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Saturday, March 12, 2011

Women's History Month

Esther and MordecaiImage via WikipediaThe month of March is set aside as a time when we celebrate and honor women for the great strides they have made here in the US and around the world. The women's movement was started in 1848 by Elizabeth Cady Stanton and a small group of friends as a way to air their greivances at being treated as second-class citizens. The movement snowballed into a widespread outcry that swept the world and changed the way women were seen and treated by their male counterparts.


I am proud to be a woman and proud of all we have accomplished, but this women's history month I can't help thinking about women in Biblical times who had no one to champion their cause and who, in most cases, were treated in ways that were less than honorable. Yet, some of them were able to rise to great heights. Let's look at some of them:

Queen Esther

Esther was an orphan being raised by her uncle Mordecai after her parents' death, when she was suddenly ushered into the king's presence. He fell in love with her, and she became his queen. This was something Esther never expected, but she filled her position with grace and dignity. Early in her reign, her faith and resourcefulness were tested when Haman, the king's aide, plotted to kill her uncle Mordecai and all the Jews in the provinces under King Xerxes' reign.

Esther risked her life by going into the king's presence to ask that her life and the lives of her fellow Jews be spared. But before doing so, she fasted and asked Mordecai to call on the Jews to do the same. The result was that the peoples' lives were spared, Haman and his sons hanged and the Jews were permitted by the king to kill  their enemies. Following that, the Jews rested and celebrated their victory in a feast called Purim, which is celebrated to this day. All because of one woman's courage.

Mary, the mother of Jesus

This young girl lived in a time when she could have been killed for becoming pregnant outside of wedlock. However, Mary said "yes" to the angel when he told her that the Holy Spirit would come upon her and she would have a Son and His name would be called Jesus. Mary didn't understand fully what the angel was talking about. She said, "How will this be, since I am a virgin" (Luke 1 : 34).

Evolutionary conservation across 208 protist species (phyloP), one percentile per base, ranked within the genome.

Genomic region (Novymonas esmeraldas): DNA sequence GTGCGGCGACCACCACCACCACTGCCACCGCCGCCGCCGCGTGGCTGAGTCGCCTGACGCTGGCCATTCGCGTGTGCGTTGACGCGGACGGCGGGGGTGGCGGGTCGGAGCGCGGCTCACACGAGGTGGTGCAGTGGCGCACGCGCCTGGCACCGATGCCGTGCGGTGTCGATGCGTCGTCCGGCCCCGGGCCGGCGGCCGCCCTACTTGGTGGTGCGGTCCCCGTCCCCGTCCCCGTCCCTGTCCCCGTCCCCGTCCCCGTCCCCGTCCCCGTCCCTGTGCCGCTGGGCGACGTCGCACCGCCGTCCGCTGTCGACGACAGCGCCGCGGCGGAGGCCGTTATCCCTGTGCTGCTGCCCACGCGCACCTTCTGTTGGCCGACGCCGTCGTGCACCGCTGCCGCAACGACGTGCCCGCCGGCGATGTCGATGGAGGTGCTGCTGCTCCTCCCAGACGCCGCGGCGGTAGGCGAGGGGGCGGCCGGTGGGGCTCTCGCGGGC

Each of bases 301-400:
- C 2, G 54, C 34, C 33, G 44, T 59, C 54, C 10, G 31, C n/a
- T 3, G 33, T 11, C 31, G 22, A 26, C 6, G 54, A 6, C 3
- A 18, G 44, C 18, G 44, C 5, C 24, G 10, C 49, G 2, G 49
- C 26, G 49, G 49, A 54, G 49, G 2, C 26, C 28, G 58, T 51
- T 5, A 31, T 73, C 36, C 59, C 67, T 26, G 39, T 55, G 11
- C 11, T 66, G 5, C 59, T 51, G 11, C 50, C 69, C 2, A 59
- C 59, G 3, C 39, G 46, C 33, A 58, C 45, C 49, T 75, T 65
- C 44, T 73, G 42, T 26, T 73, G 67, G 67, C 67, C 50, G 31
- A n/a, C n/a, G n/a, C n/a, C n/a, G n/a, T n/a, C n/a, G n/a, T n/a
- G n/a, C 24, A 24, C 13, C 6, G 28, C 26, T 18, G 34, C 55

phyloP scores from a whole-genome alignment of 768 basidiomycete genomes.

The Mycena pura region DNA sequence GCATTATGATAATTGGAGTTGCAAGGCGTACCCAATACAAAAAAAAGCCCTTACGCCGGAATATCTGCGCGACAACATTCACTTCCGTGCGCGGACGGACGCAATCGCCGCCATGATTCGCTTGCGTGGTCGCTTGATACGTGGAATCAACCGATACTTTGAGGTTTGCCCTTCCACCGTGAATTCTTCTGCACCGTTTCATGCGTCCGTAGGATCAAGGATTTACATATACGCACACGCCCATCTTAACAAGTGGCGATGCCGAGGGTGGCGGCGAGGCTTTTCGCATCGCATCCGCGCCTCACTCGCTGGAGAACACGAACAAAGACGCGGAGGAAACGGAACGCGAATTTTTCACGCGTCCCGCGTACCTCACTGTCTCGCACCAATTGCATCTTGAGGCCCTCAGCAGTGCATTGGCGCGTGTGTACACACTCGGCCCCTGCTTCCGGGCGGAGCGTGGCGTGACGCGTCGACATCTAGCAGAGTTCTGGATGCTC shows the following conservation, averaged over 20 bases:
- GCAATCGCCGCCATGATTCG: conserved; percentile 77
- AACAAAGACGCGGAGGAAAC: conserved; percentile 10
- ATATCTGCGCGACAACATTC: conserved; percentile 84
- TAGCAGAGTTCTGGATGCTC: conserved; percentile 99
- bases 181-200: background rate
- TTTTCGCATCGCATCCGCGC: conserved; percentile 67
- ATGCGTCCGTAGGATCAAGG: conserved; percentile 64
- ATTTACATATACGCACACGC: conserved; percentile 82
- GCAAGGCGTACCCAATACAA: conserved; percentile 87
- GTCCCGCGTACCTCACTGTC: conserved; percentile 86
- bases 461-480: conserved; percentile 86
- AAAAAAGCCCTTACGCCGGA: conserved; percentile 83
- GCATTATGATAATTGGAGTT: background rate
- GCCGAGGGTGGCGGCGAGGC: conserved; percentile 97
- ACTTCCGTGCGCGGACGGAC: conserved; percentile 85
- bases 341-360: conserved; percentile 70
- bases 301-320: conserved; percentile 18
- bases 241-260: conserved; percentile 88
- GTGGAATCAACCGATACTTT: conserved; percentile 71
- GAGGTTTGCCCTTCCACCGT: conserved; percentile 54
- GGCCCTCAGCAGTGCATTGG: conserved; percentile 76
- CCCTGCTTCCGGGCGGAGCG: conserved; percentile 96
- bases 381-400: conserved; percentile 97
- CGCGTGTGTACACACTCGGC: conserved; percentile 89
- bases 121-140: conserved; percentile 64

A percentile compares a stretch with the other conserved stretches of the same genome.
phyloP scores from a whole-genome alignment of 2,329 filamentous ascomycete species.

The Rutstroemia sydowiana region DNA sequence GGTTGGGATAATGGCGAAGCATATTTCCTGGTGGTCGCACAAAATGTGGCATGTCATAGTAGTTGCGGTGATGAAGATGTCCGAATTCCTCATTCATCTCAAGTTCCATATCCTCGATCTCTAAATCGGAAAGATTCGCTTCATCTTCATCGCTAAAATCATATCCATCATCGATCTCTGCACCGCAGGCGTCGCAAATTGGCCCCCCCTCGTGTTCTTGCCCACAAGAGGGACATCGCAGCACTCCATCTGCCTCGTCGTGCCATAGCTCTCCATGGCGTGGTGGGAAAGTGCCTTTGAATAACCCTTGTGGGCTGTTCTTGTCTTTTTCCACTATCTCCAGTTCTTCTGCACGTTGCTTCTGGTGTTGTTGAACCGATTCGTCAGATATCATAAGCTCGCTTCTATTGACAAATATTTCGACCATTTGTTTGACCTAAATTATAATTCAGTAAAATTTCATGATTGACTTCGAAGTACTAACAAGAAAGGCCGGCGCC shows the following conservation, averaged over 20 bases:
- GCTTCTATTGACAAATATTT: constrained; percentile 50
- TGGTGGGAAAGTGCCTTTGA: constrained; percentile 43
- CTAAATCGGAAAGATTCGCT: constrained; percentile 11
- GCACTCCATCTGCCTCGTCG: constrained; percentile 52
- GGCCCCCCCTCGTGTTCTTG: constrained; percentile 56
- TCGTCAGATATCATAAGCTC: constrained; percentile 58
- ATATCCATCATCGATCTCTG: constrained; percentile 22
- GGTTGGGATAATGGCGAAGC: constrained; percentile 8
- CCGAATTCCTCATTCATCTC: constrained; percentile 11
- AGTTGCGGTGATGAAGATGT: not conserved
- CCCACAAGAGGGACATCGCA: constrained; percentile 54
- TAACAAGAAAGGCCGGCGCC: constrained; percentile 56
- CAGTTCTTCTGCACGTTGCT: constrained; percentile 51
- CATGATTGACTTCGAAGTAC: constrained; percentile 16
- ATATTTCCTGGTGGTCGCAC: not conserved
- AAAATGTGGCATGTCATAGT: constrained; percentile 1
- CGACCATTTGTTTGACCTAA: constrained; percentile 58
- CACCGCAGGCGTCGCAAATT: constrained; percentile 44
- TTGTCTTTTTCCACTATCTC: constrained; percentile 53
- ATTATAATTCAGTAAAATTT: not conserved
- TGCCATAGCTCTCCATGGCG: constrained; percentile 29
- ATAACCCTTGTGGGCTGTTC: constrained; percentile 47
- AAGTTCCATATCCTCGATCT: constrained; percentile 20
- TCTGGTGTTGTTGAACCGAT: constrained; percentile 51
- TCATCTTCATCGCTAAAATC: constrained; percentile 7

The angel explained it as best he could, but I believe even he didn't quite understand it himself. The thing is, we don't have to understand what God is saying because it may never make sense to us. Remember Zechariah, Elizabeth's husband? He was a priest and when Gabriel told him his wife would have a son, he questioned the angel. "How can I be sure of this? I am an old man and my wife is well along in years" (Luke 1: 18). Because of this he was struck dumb until the child was born.

There is another lesson for us. When the Lord tells us to do something, we don't have to go and ask our pastor, deacon or priest what they think because they may be as much in the dark as we are. When God gives us a message, we simply obey God and trust Him to work out the details. This is what Mary did, and she changed the course of world history.

As twenty-first century women we have come a long way. We have made great strides in politics, education, science and the arts. We have also gained respect for our intuitiveness and resourcefulness. Now all we have to do is trust God, in season and out of season. You can read more about these great women in my book Women For All Seasons, now available at Amazon and Barnes & Noble.com.



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